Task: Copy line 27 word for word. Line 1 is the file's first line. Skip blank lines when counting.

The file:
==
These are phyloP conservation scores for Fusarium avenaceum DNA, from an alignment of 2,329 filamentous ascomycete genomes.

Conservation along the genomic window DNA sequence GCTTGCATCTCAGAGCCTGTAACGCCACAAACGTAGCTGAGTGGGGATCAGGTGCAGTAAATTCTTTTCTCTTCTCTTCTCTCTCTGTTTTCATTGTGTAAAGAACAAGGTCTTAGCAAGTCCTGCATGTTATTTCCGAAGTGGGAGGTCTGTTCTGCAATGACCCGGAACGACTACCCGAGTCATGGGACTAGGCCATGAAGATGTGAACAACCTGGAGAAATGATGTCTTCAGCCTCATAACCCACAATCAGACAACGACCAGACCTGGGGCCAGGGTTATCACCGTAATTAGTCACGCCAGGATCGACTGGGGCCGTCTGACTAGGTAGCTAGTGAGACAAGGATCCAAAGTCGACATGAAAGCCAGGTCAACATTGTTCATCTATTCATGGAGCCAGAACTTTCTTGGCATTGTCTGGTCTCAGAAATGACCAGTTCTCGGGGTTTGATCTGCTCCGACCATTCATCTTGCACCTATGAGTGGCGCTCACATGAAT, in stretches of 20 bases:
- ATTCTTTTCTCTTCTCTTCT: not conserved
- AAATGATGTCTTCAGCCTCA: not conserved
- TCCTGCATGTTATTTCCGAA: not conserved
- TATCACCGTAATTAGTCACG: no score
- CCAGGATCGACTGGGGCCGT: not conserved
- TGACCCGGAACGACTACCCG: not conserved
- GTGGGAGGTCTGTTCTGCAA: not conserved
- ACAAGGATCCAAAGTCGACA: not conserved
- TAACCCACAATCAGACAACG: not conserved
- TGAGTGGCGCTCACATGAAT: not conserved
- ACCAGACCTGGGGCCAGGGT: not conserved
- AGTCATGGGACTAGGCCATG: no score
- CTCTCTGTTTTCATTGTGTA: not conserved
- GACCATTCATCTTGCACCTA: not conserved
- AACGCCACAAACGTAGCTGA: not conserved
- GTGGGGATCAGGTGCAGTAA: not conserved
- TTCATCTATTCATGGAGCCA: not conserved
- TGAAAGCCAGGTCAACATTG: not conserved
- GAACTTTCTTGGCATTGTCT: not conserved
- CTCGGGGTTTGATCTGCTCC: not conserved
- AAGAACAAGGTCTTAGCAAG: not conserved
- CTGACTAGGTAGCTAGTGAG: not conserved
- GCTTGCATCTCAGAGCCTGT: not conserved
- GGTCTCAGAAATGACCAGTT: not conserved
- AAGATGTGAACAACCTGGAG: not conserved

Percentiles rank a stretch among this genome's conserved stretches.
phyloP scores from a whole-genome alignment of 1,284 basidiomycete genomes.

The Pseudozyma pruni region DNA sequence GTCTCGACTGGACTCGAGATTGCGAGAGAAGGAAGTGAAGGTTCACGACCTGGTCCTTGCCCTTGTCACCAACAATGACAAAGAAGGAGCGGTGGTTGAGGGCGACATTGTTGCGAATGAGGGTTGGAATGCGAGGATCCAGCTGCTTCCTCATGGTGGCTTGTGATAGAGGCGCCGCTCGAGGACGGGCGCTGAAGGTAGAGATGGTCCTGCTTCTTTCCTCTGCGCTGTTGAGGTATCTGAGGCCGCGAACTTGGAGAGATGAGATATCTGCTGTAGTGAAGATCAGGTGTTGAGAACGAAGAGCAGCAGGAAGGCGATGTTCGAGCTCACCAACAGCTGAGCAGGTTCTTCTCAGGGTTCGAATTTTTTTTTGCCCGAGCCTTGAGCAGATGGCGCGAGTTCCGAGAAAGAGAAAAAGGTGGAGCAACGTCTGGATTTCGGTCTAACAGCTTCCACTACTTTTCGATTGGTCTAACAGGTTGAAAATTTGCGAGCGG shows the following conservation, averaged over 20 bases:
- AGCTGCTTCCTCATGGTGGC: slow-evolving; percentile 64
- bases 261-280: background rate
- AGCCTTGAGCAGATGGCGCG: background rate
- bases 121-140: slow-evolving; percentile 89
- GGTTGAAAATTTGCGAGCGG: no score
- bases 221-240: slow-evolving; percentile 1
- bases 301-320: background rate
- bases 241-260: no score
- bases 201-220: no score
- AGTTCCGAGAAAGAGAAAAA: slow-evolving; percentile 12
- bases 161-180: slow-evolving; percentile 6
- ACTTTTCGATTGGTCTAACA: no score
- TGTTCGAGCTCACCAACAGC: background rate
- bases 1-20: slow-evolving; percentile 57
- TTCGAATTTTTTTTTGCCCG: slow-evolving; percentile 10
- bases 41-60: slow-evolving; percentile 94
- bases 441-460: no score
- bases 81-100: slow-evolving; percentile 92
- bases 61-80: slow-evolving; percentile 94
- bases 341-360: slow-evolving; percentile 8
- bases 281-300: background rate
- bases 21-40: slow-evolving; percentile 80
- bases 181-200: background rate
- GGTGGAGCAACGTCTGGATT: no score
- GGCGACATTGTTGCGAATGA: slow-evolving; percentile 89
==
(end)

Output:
- AAGATGTGAACAACCTGGAG: not conserved